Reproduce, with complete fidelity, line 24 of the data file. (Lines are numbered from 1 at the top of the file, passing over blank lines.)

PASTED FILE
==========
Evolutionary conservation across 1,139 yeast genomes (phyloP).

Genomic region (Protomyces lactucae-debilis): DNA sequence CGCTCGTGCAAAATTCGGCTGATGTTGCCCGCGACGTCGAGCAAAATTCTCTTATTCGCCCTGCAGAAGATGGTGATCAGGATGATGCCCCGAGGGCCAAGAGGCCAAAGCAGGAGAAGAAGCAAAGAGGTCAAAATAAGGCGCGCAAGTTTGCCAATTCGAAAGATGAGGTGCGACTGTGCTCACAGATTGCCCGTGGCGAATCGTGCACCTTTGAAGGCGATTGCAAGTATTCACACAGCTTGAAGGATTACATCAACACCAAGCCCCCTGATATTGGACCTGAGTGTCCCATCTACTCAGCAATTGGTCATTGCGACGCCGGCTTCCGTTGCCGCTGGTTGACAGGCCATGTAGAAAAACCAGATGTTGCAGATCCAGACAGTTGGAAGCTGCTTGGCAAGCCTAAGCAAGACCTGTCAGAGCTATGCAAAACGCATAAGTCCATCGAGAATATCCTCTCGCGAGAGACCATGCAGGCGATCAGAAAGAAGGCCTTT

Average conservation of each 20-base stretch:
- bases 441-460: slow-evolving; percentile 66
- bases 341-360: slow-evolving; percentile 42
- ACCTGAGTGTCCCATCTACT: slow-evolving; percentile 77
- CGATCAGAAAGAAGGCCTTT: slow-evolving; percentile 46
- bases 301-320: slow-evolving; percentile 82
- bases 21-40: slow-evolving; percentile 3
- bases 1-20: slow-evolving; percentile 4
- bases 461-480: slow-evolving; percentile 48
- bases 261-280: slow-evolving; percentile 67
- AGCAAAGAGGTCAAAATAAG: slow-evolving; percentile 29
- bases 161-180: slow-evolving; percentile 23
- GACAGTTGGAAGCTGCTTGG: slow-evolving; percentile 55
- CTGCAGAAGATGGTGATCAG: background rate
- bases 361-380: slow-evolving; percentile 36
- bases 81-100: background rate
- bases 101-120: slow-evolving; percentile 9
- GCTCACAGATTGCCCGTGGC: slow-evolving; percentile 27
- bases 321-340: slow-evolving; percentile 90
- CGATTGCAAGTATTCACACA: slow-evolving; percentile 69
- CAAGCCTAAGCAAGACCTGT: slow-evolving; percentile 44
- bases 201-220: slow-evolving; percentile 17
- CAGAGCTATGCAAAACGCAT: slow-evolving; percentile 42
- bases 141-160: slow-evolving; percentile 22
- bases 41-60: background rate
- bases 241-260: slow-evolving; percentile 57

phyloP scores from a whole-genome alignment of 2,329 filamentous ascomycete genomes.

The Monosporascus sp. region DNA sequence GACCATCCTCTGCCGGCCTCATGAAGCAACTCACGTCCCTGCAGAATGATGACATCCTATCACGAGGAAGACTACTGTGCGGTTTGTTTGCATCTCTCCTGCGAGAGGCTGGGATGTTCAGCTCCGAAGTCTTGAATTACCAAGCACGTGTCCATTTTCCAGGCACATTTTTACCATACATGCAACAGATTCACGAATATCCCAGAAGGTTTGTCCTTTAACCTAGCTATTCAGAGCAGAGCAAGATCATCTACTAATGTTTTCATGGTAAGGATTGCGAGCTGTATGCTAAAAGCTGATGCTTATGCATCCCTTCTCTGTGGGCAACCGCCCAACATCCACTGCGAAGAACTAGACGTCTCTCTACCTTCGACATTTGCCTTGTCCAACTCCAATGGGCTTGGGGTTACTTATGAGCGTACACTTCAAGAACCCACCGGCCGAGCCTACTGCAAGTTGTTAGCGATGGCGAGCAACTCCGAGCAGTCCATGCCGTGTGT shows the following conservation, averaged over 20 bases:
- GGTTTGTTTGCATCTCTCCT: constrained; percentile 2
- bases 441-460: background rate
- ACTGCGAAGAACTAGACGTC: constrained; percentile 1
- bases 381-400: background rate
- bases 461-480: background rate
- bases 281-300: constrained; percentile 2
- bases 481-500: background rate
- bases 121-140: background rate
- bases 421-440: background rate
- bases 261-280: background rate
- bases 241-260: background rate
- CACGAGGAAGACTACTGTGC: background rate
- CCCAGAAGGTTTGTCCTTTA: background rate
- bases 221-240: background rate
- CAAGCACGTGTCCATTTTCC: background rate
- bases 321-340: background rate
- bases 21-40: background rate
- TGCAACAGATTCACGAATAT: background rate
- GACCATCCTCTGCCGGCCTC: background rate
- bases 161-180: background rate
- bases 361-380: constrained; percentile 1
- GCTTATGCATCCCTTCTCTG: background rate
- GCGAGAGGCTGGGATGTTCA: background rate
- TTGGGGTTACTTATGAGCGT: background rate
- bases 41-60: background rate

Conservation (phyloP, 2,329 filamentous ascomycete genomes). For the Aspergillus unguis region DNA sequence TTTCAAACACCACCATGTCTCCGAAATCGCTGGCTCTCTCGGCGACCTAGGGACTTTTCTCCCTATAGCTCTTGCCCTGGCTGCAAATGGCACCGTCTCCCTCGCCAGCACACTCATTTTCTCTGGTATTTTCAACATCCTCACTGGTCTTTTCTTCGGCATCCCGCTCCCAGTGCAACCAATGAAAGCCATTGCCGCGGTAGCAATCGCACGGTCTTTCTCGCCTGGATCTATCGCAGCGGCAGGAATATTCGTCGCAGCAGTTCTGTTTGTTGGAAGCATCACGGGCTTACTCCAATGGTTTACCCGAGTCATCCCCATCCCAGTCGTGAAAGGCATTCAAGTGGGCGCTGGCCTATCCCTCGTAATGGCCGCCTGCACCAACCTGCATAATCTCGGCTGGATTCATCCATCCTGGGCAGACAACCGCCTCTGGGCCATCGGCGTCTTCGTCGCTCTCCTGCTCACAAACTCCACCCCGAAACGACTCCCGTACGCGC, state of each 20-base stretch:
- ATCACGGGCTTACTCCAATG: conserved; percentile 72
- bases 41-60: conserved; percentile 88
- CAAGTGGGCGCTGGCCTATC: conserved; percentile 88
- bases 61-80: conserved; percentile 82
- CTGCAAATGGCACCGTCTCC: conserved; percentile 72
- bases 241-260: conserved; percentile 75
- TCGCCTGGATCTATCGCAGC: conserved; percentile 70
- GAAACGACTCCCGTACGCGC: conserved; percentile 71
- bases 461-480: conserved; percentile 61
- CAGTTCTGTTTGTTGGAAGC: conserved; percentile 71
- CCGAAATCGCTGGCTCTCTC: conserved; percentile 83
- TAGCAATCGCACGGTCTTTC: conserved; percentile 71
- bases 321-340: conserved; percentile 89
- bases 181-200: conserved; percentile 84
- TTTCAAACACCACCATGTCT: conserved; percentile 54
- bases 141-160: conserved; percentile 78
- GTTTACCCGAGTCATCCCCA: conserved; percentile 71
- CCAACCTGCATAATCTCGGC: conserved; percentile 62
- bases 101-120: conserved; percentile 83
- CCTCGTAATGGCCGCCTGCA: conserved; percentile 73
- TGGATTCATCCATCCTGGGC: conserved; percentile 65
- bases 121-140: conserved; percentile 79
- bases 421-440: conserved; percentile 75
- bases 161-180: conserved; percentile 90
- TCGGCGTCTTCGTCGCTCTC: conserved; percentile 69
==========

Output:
- bases 201-220: slow-evolving; percentile 17